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Snare miking theory Q - top & bottom

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Anonymous
February 14, 2005 1:39:10 AM

Archived from groups: rec.audio.pro (More info?)

Hi all,
One of the remaining tender spots in my knowledge is snare top &
bottom. First off: why? I think I may know already - let me see if I
can BS my way thru it.

1) snare top is hit with stick (unless drummer is from Green Day. He
might hit it from the bottom.)
2) top mic picks up snare top head which initially moves *away* from
mic as it begins to vibrate/oscillate
3) bottom mic picks up snare bottom which initially moves *toward*
bottom mic
4) flip phase of bottom mic
a) putting both mics in same phase relative to head motion
b) canceling (at least partially) room and other surrounding sounds
giving better isolation
c) thus reinforcing snare signal
5) bottom mic also available as reverb send

Do I win a kewpie doll or go ask mom to buy me more tickets?

My real question, tho, regards postion of mics. Assume you're the
(right-handed) drummer looking at the kit. Snare top mic is probably
around 10-12 o'clock position looking at snare to fit it over the kick
and to our right of the hat.
Should the bottom mic mirror this position? That is, exactly directly
under the top mic? At the same relative angle? I'd think this would be
best for 4b & 4c, but does it really matter much? Also, given the
different quality of top & bottom head sounds due to bottom having
snare wires and top not having them - matched pair of mics relevant or
not?

Whew - I hereby publicly admit my powerlessness and humbly beseech thee
to drink from the endless font of RAP knowledge...

Thanks for playing,

Mikey Wozniak
Nova Music Productions
this sig is haiku (in relative phase)
Anonymous
February 14, 2005 12:38:24 PM

Archived from groups: rec.audio.pro (More info?)

In article <1108363150.435063.8040@c13g2000cwb.googlegroups.com> novamusic@hotmail.com writes:

> First off: why? I think I may know already - let me see if I
> can BS my way thru it.
>
> 1) snare top is hit with stick (unless drummer is from Green Day. He
> might hit it from the bottom.)
> 2) top mic picks up snare top head which initially moves *away* from
> mic as it begins to vibrate/oscillate
> 3) bottom mic picks up snare bottom which initially moves *toward*
> bottom mic
> 4) flip phase of bottom mic
> a) putting both mics in same phase relative to head motion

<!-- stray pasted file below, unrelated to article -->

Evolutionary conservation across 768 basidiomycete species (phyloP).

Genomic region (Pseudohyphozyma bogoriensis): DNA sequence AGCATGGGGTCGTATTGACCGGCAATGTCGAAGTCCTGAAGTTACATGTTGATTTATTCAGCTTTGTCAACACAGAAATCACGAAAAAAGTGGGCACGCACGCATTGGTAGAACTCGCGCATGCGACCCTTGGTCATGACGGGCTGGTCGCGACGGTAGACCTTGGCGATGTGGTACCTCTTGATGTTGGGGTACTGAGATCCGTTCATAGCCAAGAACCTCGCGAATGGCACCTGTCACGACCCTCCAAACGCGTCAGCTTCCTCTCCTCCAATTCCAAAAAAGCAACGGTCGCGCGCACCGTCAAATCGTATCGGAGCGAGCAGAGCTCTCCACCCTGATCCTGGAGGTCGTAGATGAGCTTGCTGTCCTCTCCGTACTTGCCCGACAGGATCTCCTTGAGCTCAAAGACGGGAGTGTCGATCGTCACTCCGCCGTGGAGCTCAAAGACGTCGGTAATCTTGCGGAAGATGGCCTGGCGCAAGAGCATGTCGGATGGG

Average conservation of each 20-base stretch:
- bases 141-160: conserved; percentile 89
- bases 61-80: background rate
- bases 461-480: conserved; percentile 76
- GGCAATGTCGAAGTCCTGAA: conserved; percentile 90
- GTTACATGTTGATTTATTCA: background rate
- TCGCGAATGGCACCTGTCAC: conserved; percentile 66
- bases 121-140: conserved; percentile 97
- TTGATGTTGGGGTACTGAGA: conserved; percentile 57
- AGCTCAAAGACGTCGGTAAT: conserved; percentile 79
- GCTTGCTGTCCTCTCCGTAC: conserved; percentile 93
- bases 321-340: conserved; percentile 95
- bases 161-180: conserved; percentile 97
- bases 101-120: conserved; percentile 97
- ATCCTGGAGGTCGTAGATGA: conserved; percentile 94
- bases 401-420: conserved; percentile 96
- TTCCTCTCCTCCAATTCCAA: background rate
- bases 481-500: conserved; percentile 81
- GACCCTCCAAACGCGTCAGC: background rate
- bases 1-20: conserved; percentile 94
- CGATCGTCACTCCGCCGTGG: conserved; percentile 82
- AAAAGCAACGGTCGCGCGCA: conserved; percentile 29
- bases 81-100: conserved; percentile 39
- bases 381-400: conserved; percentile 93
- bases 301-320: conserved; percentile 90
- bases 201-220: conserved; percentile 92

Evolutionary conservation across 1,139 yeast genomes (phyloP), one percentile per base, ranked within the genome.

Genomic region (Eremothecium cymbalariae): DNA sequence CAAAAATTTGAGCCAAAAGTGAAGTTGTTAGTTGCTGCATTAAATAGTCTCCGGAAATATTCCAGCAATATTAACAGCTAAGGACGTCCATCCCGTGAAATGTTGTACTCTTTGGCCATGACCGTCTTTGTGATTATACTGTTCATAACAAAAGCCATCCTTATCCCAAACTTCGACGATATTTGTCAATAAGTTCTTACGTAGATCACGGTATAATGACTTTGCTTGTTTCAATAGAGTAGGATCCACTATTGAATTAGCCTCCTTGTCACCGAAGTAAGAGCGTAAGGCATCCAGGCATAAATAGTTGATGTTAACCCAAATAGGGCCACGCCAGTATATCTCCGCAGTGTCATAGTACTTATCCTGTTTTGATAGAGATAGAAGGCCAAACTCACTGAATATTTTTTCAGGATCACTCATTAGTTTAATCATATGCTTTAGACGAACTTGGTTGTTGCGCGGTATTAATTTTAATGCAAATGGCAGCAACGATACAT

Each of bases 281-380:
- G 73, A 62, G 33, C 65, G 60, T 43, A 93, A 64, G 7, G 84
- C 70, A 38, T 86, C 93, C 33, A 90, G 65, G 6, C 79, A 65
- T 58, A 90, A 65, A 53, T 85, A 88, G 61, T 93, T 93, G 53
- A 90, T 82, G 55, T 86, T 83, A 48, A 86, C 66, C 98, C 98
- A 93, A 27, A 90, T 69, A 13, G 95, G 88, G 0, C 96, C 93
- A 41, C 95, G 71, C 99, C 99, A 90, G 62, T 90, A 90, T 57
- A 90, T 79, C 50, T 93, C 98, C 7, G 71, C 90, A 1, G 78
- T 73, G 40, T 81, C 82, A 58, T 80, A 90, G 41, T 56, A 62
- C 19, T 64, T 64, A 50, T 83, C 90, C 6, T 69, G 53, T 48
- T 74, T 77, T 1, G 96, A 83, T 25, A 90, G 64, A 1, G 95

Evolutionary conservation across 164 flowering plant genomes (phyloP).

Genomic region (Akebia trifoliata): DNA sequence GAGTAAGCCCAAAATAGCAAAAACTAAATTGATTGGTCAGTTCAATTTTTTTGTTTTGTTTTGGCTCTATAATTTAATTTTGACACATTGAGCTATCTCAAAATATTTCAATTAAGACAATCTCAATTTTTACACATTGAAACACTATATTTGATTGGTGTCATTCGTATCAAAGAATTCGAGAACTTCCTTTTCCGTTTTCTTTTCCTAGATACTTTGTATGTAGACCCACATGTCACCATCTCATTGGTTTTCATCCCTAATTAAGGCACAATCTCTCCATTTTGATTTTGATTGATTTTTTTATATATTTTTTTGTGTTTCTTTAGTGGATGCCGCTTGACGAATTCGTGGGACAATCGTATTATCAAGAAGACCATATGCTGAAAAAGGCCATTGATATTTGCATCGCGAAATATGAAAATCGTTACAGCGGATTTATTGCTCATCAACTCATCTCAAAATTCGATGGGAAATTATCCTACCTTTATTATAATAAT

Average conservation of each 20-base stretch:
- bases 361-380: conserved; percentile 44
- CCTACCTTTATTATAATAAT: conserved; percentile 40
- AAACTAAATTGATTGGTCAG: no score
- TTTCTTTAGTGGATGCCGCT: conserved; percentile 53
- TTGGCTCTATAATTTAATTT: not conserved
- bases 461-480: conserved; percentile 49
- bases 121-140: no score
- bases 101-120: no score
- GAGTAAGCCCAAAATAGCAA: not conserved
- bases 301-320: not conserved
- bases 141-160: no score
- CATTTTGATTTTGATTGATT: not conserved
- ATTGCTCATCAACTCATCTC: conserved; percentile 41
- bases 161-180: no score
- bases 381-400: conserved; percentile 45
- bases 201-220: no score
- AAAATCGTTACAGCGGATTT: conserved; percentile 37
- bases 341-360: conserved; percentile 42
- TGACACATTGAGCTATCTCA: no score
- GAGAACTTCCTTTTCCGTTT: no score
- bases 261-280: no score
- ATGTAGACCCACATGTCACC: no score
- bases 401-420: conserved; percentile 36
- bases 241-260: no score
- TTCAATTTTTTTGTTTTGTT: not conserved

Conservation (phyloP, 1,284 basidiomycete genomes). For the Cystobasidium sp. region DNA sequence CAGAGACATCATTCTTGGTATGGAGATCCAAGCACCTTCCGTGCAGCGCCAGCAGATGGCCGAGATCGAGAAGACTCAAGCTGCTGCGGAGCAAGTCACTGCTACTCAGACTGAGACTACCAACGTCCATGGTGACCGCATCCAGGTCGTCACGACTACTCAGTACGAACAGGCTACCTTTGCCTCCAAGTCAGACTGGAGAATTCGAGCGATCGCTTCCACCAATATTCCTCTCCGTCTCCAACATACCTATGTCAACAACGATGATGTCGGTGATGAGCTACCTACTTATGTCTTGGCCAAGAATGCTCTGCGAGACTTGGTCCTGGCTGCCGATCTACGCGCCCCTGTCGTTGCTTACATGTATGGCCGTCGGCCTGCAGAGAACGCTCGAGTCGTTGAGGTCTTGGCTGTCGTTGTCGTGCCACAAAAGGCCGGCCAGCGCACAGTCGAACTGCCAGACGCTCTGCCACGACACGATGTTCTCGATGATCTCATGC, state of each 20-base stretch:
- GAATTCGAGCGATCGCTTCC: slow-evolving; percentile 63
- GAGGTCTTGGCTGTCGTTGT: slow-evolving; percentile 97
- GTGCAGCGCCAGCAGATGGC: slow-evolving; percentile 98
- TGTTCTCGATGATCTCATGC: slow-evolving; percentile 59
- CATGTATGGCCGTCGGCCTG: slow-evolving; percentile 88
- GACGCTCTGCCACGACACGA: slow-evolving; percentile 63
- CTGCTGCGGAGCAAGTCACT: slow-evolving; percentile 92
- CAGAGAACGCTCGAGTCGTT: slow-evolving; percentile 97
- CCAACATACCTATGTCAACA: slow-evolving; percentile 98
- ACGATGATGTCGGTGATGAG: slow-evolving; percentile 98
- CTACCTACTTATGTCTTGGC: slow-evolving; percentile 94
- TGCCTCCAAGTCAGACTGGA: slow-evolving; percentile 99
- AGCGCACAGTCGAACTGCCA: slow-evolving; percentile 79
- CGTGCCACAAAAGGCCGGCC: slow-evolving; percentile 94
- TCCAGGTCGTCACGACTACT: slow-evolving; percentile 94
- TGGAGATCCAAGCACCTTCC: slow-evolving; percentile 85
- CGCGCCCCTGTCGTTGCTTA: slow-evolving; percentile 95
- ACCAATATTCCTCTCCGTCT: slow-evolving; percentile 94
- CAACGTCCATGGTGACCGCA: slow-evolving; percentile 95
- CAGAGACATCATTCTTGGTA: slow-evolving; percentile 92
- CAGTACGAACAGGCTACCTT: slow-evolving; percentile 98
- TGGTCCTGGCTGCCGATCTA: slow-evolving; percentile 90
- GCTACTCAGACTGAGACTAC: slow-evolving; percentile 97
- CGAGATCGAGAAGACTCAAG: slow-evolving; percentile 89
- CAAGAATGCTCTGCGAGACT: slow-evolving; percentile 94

> b) canceling (at least partially) room and other surrounding sounds
> giving better isolation
> c) thus reinforcing snare signal
> 5) bottom mic also available as reverb send
>
> Do I win a kewpie doll or go ask mom to buy me more tickets?

You win a coupon for a box of popcorn.

Your observations of the head movement are correct. One thing you have
to understand is that there's some travel time from when the top head
compresses the air inside the drum and the compressed air moves the
bottom head. Given the frequencies of interest in a snare drum, you'd
expect that inverting the polarity of the mic on the bottom head
wouldn't be necessary, but in practice it usually just sounds better
that way. But sometimes not. Listening while changing the polarity is
something to do, not a given thruth that inverting polarity of the
mic on the bottom head is the way to do it all the time.

I suspect that one reason why inverting the polarity works as often as
it does is that there's a fair amount of energy transferrred from the
top to the bottom head through the wood or metal shell of the drum.
The speed of sound is much faster through solid material than it is
through air, so there is less time difference in these sounds than
what's carried through the air inside the drum shell.

You don't really gain any leakage cancellation because the two mics
are too far apart to pick up enough of the same thing, which is
necessary for cancellation.

The more important reason for putting a mic on the bottom head is
because it's a different sound than the top head. Whem mics are placed
close to the drums and you don't get much projected sound (which is a
mix of the top and bottom head sound) it helps to have some of that
bottom head sound to supplement the sound of the stick on the top
head.

> My real question, tho, regards postion of mics. Assume you're the
> (right-handed) drummer looking at the kit. Snare top mic is probably
> around 10-12 o'clock position looking at snare to fit it over the kick
> and to our right of the hat.
> Should the bottom mic mirror this position?

Not necessarily. The position of the top mic is often a compromise
between where it sounds the way you like it and where the drummer